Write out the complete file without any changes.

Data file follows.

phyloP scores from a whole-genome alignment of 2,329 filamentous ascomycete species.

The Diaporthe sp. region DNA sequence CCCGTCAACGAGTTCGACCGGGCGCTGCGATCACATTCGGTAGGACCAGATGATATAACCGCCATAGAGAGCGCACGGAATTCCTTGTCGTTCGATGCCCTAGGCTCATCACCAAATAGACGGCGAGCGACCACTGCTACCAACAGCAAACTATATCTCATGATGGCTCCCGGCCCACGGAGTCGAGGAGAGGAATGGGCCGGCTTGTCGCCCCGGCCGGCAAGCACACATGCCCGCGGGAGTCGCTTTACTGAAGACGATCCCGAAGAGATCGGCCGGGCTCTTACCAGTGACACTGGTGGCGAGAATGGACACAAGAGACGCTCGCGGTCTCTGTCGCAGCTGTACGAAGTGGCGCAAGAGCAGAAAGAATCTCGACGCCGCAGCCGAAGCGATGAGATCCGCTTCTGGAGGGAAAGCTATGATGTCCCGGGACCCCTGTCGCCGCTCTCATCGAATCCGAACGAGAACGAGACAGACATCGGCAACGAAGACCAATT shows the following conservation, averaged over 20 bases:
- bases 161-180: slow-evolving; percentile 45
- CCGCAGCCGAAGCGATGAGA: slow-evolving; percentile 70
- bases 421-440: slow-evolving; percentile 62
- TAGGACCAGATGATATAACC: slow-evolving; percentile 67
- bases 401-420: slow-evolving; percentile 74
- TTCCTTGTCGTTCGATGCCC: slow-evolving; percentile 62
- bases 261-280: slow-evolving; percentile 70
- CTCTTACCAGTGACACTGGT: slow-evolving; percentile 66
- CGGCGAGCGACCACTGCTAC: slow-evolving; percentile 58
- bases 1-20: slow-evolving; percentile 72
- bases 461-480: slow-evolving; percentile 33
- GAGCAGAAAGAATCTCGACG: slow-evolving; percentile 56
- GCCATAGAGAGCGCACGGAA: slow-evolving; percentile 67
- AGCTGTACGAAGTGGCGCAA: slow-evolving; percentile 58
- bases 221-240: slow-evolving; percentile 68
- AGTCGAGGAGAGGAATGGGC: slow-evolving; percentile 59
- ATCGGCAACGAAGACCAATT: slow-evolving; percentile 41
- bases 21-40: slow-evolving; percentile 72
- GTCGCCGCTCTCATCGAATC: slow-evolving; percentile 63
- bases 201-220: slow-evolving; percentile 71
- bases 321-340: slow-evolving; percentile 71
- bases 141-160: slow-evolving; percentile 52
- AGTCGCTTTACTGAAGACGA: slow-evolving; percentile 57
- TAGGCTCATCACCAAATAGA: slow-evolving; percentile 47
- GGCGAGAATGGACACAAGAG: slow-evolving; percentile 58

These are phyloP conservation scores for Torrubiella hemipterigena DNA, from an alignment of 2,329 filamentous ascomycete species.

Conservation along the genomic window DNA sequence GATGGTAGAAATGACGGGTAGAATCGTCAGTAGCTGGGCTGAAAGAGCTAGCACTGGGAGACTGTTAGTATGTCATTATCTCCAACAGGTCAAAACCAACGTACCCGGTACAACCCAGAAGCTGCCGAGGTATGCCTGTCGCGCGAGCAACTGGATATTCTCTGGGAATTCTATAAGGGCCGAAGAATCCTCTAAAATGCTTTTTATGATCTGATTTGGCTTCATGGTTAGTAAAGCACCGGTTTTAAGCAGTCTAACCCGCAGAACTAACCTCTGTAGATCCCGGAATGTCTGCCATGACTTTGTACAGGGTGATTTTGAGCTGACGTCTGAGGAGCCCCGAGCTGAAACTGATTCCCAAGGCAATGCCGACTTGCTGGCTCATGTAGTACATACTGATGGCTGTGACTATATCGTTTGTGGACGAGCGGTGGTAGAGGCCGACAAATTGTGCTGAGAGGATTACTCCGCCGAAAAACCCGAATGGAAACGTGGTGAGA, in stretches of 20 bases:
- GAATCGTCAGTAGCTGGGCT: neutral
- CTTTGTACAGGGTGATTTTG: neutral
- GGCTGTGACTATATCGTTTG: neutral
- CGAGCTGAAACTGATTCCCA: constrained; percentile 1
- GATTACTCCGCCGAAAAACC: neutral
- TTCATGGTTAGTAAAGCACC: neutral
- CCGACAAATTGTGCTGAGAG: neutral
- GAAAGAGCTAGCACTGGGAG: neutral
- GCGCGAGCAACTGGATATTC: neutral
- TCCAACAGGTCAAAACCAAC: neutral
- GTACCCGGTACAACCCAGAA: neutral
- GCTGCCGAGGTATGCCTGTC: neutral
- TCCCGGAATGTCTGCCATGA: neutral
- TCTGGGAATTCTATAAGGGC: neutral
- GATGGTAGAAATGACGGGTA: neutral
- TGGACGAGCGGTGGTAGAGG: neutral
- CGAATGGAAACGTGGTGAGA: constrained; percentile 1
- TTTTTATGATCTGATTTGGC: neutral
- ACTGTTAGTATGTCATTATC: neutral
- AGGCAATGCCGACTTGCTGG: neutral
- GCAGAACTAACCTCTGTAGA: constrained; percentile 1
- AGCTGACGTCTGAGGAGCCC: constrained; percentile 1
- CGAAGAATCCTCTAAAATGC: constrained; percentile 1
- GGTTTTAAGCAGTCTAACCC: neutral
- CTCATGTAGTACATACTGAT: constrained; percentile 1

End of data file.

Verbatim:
phyloP scores from a whole-genome alignment of 2,329 filamentous ascomycete species.

The Diaporthe sp. region DNA sequence CCCGTCAACGAGTTCGACCGGGCGCTGCGATCACATTCGGTAGGACCAGATGATATAACCGCCATAGAGAGCGCACGGAATTCCTTGTCGTTCGATGCCCTAGGCTCATCACCAAATAGACGGCGAGCGACCACTGCTACCAACAGCAAACTATATCTCATGATGGCTCCCGGCCCACGGAGTCGAGGAGAGGAATGGGCCGGCTTGTCGCCCCGGCCGGCAAGCACACATGCCCGCGGGAGTCGCTTTACTGAAGACGATCCCGAAGAGATCGGCCGGGCTCTTACCAGTGACACTGGTGGCGAGAATGGACACAAGAGACGCTCGCGGTCTCTGTCGCAGCTGTACGAAGTGGCGCAAGAGCAGAAAGAATCTCGACGCCGCAGCCGAAGCGATGAGATCCGCTTCTGGAGGGAAAGCTATGATGTCCCGGGACCCCTGTCGCCGCTCTCATCGAATCCGAACGAGAACGAGACAGACATCGGCAACGAAGACCAATT shows the following conservation, averaged over 20 bases:
- bases 161-180: slow-evolving; percentile 45
- CCGCAGCCGAAGCGATGAGA: slow-evolving; percentile 70
- bases 421-440: slow-evolving; percentile 62
- TAGGACCAGATGATATAACC: slow-evolving; percentile 67
- bases 401-420: slow-evolving; percentile 74
- TTCCTTGTCGTTCGATGCCC: slow-evolving; percentile 62
- bases 261-280: slow-evolving; percentile 70
- CTCTTACCAGTGACACTGGT: slow-evolving; percentile 66
- CGGCGAGCGACCACTGCTAC: slow-evolving; percentile 58
- bases 1-20: slow-evolving; percentile 72
- bases 461-480: slow-evolving; percentile 33
- GAGCAGAAAGAATCTCGACG: slow-evolving; percentile 56
- GCCATAGAGAGCGCACGGAA: slow-evolving; percentile 67
- AGCTGTACGAAGTGGCGCAA: slow-evolving; percentile 58
- bases 221-240: slow-evolving; percentile 68
- AGTCGAGGAGAGGAATGGGC: slow-evolving; percentile 59
- ATCGGCAACGAAGACCAATT: slow-evolving; percentile 41
- bases 21-40: slow-evolving; percentile 72
- GTCGCCGCTCTCATCGAATC: slow-evolving; percentile 63
- bases 201-220: slow-evolving; percentile 71
- bases 321-340: slow-evolving; percentile 71
- bases 141-160: slow-evolving; percentile 52
- AGTCGCTTTACTGAAGACGA: slow-evolving; percentile 57
- TAGGCTCATCACCAAATAGA: slow-evolving; percentile 47
- GGCGAGAATGGACACAAGAG: slow-evolving; percentile 58

These are phyloP conservation scores for Torrubiella hemipterigena DNA, from an alignment of 2,329 filamentous ascomycete species.

Conservation along the genomic window DNA sequence GATGGTAGAAATGACGGGTAGAATCGTCAGTAGCTGGGCTGAAAGAGCTAGCACTGGGAGACTGTTAGTATGTCATTATCTCCAACAGGTCAAAACCAACGTACCCGGTACAACCCAGAAGCTGCCGAGGTATGCCTGTCGCGCGAGCAACTGGATATTCTCTGGGAATTCTATAAGGGCCGAAGAATCCTCTAAAATGCTTTTTATGATCTGATTTGGCTTCATGGTTAGTAAAGCACCGGTTTTAAGCAGTCTAACCCGCAGAACTAACCTCTGTAGATCCCGGAATGTCTGCCATGACTTTGTACAGGGTGATTTTGAGCTGACGTCTGAGGAGCCCCGAGCTGAAACTGATTCCCAAGGCAATGCCGACTTGCTGGCTCATGTAGTACATACTGATGGCTGTGACTATATCGTTTGTGGACGAGCGGTGGTAGAGGCCGACAAATTGTGCTGAGAGGATTACTCCGCCGAAAAACCCGAATGGAAACGTGGTGAGA, in stretches of 20 bases:
- GAATCGTCAGTAGCTGGGCT: neutral
- CTTTGTACAGGGTGATTTTG: neutral
- GGCTGTGACTATATCGTTTG: neutral
- CGAGCTGAAACTGATTCCCA: constrained; percentile 1
- GATTACTCCGCCGAAAAACC: neutral
- TTCATGGTTAGTAAAGCACC: neutral
- CCGACAAATTGTGCTGAGAG: neutral
- GAAAGAGCTAGCACTGGGAG: neutral
- GCGCGAGCAACTGGATATTC: neutral
- TCCAACAGGTCAAAACCAAC: neutral
- GTACCCGGTACAACCCAGAA: neutral
- GCTGCCGAGGTATGCCTGTC: neutral
- TCCCGGAATGTCTGCCATGA: neutral
- TCTGGGAATTCTATAAGGGC: neutral
- GATGGTAGAAATGACGGGTA: neutral
- TGGACGAGCGGTGGTAGAGG: neutral
- CGAATGGAAACGTGGTGAGA: constrained; percentile 1
- TTTTTATGATCTGATTTGGC: neutral
- ACTGTTAGTATGTCATTATC: neutral
- AGGCAATGCCGACTTGCTGG: neutral
- GCAGAACTAACCTCTGTAGA: constrained; percentile 1
- AGCTGACGTCTGAGGAGCCC: constrained; percentile 1
- CGAAGAATCCTCTAAAATGC: constrained; percentile 1
- GGTTTTAAGCAGTCTAACCC: neutral
- CTCATGTAGTACATACTGAT: constrained; percentile 1